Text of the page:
All in all, experimenting with an explicit grid and labeling the sections half an hour before the talks even began was worth it. The constraints were exactly what I needed to make the sketchnoting experience less stressful and more fun.

The final sketch, shown below, is also on Flickr.

Making my thoughts tangible

Over the weekend, I threw together some sticky notes, as mentioned in my status report. This has been extremely helpful for me to get some of my thoughts out without censoring myself, which is great. When my thoughts are hidden in my head, they’re locked in a black box. When thrown out onto sticky notes? I can move them around, create associations, transcribe the ideas into a meaningful post on a blog, etc.

Theories, Concepts, Issues and Questions
Theories, Concepts, Issues and Questions

Above, is a photo of the wall above my bed. The orange notes are my questions, the blue notes are questions that are explicit from the papers I’ve been reading, and the fuchsia are the theoretical concepts, theories, and issues that I’ve determined from my papers. Continue reading

Pitching in Paragraph Format

For capstone tonight we need to have a paragraph written about our capstone topic. I’m about to meet with Shaowen to talk in more detail, but I wanted to give it a shot before our meeting to consolidate my thoughts…

“Steampunk is a way of creating sublime awe within an apathetic, overly-connected, jaded culture.”  – Kyshah Hell

The world of the creative practitioner has been around for centuries. Men like William Morris during the Victorian era, as well as all the unnamed professional artisans over time, have given us a rich history of using our hands, minds, and the materials around us to create exciting, functional, and/or beautiful artifacts. With the adoption of online technology, the role of the creative practitioner comes to the forefront again as their works are displayed for audiences who wouldn’t have previously had access due to location, etc.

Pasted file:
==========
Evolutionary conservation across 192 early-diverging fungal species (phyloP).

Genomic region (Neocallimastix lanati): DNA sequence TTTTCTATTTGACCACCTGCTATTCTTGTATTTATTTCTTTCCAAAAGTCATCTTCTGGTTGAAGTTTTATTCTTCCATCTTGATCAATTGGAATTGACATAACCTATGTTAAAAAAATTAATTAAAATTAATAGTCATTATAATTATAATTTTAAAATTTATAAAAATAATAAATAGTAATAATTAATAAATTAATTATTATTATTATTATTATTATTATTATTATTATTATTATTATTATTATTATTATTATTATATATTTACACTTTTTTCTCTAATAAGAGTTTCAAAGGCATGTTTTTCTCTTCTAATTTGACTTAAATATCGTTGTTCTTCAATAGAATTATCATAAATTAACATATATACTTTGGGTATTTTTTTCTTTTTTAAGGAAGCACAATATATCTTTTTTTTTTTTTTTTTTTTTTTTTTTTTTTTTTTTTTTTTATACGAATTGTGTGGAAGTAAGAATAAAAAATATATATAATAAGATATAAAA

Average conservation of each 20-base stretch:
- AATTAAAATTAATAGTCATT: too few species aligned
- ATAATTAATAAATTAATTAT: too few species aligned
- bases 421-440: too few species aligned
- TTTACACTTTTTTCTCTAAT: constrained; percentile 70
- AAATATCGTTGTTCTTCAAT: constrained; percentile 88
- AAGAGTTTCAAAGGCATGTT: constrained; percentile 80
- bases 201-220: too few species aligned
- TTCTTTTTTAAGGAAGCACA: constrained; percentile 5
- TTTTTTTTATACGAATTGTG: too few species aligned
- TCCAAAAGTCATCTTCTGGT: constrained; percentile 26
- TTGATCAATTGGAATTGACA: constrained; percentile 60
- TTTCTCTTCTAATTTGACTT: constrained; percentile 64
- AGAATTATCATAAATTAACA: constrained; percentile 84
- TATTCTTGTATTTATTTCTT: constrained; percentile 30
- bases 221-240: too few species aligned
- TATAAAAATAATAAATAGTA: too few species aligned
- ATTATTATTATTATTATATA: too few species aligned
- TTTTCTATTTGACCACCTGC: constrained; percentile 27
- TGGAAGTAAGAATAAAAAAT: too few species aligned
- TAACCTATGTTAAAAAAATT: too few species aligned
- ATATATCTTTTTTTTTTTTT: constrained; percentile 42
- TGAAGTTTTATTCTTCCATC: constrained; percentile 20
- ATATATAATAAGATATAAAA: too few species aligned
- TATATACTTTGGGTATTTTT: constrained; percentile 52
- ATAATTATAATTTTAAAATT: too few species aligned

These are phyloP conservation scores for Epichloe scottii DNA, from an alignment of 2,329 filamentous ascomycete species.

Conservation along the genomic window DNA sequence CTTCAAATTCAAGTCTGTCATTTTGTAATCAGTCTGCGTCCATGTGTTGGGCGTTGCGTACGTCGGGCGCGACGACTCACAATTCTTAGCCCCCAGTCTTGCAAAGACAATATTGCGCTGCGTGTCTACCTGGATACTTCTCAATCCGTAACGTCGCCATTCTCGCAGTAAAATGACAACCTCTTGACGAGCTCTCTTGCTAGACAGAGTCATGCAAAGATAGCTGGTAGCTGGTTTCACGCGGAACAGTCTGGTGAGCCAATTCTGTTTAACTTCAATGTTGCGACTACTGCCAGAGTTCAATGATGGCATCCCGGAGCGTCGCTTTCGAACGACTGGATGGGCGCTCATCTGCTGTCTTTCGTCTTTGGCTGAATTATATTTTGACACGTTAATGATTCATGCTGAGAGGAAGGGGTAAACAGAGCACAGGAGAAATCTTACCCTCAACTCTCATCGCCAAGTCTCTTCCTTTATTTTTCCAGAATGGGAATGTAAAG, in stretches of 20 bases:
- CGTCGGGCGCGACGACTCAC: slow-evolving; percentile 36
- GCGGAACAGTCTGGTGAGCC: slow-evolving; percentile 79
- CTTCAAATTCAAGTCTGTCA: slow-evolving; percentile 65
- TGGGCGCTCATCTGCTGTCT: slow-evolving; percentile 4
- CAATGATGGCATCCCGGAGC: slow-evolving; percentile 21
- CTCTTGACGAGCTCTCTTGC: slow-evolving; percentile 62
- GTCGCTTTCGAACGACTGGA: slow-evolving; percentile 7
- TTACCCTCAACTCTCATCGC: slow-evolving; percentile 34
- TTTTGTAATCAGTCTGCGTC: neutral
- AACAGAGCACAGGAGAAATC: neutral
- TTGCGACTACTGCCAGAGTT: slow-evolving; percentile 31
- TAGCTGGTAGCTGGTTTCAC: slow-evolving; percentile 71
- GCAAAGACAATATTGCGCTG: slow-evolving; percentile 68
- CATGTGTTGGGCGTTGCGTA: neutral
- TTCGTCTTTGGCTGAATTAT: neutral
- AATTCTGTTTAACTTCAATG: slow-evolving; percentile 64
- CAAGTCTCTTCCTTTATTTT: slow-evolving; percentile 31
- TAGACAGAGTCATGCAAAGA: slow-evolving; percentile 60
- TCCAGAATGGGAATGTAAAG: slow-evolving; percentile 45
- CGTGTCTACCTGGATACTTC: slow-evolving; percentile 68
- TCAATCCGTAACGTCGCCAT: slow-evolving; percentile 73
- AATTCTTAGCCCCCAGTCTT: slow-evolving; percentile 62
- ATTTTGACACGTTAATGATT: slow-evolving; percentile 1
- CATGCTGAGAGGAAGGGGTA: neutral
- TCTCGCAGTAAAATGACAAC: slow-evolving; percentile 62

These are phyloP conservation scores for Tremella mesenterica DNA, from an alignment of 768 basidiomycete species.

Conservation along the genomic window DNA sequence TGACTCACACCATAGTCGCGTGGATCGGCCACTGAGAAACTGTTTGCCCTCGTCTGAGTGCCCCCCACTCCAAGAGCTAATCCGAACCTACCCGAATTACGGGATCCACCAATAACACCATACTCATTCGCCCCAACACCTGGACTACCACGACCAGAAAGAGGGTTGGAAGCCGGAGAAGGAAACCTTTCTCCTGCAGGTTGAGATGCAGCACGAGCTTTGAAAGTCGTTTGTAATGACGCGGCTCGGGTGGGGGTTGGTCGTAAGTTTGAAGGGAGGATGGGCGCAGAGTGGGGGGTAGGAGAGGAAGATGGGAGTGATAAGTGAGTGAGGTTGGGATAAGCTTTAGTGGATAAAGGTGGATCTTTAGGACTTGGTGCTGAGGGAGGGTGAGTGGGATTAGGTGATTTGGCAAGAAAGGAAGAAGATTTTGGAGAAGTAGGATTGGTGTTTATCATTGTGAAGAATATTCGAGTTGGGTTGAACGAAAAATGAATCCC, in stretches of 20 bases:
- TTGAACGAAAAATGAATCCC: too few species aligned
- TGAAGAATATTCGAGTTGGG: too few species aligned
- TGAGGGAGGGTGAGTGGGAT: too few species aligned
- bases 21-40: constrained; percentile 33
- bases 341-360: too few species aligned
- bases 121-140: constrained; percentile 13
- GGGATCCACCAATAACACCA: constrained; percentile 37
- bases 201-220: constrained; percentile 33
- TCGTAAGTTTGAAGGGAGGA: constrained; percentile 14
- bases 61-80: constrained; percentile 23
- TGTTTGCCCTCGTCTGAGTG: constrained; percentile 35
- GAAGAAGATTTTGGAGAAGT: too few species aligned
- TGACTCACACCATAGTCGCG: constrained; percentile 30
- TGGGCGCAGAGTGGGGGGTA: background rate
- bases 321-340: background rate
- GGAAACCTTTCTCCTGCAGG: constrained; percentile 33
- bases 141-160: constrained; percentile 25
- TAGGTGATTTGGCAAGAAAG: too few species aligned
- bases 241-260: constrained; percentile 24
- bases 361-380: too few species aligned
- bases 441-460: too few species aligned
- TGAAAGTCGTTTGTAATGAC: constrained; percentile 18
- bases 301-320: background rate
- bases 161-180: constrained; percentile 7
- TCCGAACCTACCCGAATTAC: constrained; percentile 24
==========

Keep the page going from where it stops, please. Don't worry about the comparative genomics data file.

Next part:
Here are my questions about this phenomenon: How is the creative practitioner’s identity changing due to online communities, and why? What can we abstract from this in terms of HCI design? How is the material world being influenced by its online counterpart, and more importantly, vice versa?

Whistle While You Work

It seems to me that once you get into the thick of design philosophy, you can never escape designing.  However, I’m beginning to realize that while this graduate program certainly encourages and incites the designer in me to be a bit more active, Interaction-Designer!Binaebi was by no means silent in the first place.

In the Kitchen

Whenever my roommate leaves town she returns with the expectation that I’ve moved something. This is a semi-nervous tick of mine, completely intentional, but not malicious. I don’t like clutter, especially on kitchen counter tops. So when I open the kitchen cabinets and find empty spaces, I move the items from the counter top to the cabinet so the kitchen looks cleaner.